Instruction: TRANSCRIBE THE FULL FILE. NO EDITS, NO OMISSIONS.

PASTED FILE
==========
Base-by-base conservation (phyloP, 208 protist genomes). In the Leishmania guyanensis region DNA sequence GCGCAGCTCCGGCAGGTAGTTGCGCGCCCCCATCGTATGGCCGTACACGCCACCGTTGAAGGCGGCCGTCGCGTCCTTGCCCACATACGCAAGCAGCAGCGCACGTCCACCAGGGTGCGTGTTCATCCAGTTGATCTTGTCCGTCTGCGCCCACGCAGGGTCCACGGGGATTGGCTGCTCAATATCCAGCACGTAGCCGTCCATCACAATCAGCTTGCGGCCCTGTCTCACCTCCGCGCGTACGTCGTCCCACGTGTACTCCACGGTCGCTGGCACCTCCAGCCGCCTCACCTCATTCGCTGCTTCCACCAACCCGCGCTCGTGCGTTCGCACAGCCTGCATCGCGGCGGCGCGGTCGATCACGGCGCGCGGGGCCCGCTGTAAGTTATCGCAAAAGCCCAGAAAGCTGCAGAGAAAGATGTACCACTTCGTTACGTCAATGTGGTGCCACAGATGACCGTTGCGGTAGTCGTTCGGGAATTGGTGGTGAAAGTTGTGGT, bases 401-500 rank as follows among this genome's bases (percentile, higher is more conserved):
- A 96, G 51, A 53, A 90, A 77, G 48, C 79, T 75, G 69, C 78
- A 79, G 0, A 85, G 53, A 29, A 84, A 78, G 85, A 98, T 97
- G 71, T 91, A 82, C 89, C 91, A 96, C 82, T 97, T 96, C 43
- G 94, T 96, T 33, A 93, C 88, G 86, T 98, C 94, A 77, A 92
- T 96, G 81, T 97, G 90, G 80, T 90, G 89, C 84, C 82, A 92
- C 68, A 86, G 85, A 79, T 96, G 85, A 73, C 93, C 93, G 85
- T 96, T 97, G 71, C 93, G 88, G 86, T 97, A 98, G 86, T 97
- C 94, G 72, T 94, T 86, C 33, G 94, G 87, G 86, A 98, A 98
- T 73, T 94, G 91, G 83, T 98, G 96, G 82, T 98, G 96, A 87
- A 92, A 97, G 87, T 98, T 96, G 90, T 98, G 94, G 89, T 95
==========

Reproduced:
Base-by-base conservation (phyloP, 208 protist genomes). In the Leishmania guyanensis region DNA sequence GCGCAGCTCCGGCAGGTAGTTGCGCGCCCCCATCGTATGGCCGTACACGCCACCGTTGAAGGCGGCCGTCGCGTCCTTGCCCACATACGCAAGCAGCAGCGCACGTCCACCAGGGTGCGTGTTCATCCAGTTGATCTTGTCCGTCTGCGCCCACGCAGGGTCCACGGGGATTGGCTGCTCAATATCCAGCACGTAGCCGTCCATCACAATCAGCTTGCGGCCCTGTCTCACCTCCGCGCGTACGTCGTCCCACGTGTACTCCACGGTCGCTGGCACCTCCAGCCGCCTCACCTCATTCGCTGCTTCCACCAACCCGCGCTCGTGCGTTCGCACAGCCTGCATCGCGGCGGCGCGGTCGATCACGGCGCGCGGGGCCCGCTGTAAGTTATCGCAAAAGCCCAGAAAGCTGCAGAGAAAGATGTACCACTTCGTTACGTCAATGTGGTGCCACAGATGACCGTTGCGGTAGTCGTTCGGGAATTGGTGGTGAAAGTTGTGGT, bases 401-500 rank as follows among this genome's bases (percentile, higher is more conserved):
- A 96, G 51, A 53, A 90, A 77, G 48, C 79, T 75, G 69, C 78
- A 79, G 0, A 85, G 53, A 29, A 84, A 78, G 85, A 98, T 97
- G 71, T 91, A 82, C 89, C 91, A 96, C 82, T 97, T 96, C 43
- G 94, T 96, T 33, A 93, C 88, G 86, T 98, C 94, A 77, A 92
- T 96, G 81, T 97, G 90, G 80, T 90, G 89, C 84, C 82, A 92
- C 68, A 86, G 85, A 79, T 96, G 85, A 73, C 93, C 93, G 85
- T 96, T 97, G 71, C 93, G 88, G 86, T 97, A 98, G 86, T 97
- C 94, G 72, T 94, T 86, C 33, G 94, G 87, G 86, A 98, A 98
- T 73, T 94, G 91, G 83, T 98, G 96, G 82, T 98, G 96, A 87
- A 92, A 97, G 87, T 98, T 96, G 90, T 98, G 94, G 89, T 95